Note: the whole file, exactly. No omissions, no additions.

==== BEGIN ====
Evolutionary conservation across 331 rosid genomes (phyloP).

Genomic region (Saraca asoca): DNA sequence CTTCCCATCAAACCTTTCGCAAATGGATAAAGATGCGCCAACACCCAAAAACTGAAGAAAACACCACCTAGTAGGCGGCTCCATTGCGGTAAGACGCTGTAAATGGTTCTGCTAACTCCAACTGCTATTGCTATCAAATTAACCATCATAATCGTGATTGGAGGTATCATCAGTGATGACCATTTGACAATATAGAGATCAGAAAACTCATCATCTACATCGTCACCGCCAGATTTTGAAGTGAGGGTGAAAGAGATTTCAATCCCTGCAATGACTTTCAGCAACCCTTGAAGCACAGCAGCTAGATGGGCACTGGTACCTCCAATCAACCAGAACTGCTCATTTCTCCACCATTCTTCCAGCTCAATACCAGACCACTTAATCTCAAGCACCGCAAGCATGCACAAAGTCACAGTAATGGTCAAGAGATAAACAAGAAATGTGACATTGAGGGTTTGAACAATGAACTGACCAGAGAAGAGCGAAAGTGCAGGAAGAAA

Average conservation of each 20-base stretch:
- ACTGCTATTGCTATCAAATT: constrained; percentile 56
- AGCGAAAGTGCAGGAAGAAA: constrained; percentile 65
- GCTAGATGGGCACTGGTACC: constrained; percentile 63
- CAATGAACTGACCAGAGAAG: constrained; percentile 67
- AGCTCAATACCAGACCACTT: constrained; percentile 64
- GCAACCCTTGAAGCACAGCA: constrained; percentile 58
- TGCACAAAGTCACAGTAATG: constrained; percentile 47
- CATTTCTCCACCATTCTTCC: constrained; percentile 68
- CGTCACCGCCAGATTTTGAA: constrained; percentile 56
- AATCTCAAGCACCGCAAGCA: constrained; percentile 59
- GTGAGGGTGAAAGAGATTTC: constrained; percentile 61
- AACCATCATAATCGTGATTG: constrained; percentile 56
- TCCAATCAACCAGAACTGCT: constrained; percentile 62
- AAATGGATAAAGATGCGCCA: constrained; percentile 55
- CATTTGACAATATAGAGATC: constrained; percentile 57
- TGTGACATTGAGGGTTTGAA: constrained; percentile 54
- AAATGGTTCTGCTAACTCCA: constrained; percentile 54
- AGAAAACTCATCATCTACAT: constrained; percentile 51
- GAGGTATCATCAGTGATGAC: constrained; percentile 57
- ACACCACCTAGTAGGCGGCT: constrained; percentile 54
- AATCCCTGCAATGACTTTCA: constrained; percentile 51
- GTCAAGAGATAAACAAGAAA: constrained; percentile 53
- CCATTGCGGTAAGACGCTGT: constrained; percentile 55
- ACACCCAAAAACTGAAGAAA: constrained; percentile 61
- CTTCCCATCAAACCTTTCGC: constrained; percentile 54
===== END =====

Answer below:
Evolutionary conservation across 331 rosid genomes (phyloP).

Genomic region (Saraca asoca): DNA sequence CTTCCCATCAAACCTTTCGCAAATGGATAAAGATGCGCCAACACCCAAAAACTGAAGAAAACACCACCTAGTAGGCGGCTCCATTGCGGTAAGACGCTGTAAATGGTTCTGCTAACTCCAACTGCTATTGCTATCAAATTAACCATCATAATCGTGATTGGAGGTATCATCAGTGATGACCATTTGACAATATAGAGATCAGAAAACTCATCATCTACATCGTCACCGCCAGATTTTGAAGTGAGGGTGAAAGAGATTTCAATCCCTGCAATGACTTTCAGCAACCCTTGAAGCACAGCAGCTAGATGGGCACTGGTACCTCCAATCAACCAGAACTGCTCATTTCTCCACCATTCTTCCAGCTCAATACCAGACCACTTAATCTCAAGCACCGCAAGCATGCACAAAGTCACAGTAATGGTCAAGAGATAAACAAGAAATGTGACATTGAGGGTTTGAACAATGAACTGACCAGAGAAGAGCGAAAGTGCAGGAAGAAA

Average conservation of each 20-base stretch:
- ACTGCTATTGCTATCAAATT: constrained; percentile 56
- AGCGAAAGTGCAGGAAGAAA: constrained; percentile 65
- GCTAGATGGGCACTGGTACC: constrained; percentile 63
- CAATGAACTGACCAGAGAAG: constrained; percentile 67
- AGCTCAATACCAGACCACTT: constrained; percentile 64
- GCAACCCTTGAAGCACAGCA: constrained; percentile 58
- TGCACAAAGTCACAGTAATG: constrained; percentile 47
- CATTTCTCCACCATTCTTCC: constrained; percentile 68
- CGTCACCGCCAGATTTTGAA: constrained; percentile 56
- AATCTCAAGCACCGCAAGCA: constrained; percentile 59
- GTGAGGGTGAAAGAGATTTC: constrained; percentile 61
- AACCATCATAATCGTGATTG: constrained; percentile 56
- TCCAATCAACCAGAACTGCT: constrained; percentile 62
- AAATGGATAAAGATGCGCCA: constrained; percentile 55
- CATTTGACAATATAGAGATC: constrained; percentile 57
- TGTGACATTGAGGGTTTGAA: constrained; percentile 54
- AAATGGTTCTGCTAACTCCA: constrained; percentile 54
- AGAAAACTCATCATCTACAT: constrained; percentile 51
- GAGGTATCATCAGTGATGAC: constrained; percentile 57
- ACACCACCTAGTAGGCGGCT: constrained; percentile 54
- AATCCCTGCAATGACTTTCA: constrained; percentile 51
- GTCAAGAGATAAACAAGAAA: constrained; percentile 53
- CCATTGCGGTAAGACGCTGT: constrained; percentile 55
- ACACCCAAAAACTGAAGAAA: constrained; percentile 61
- CTTCCCATCAAACCTTTCGC: constrained; percentile 54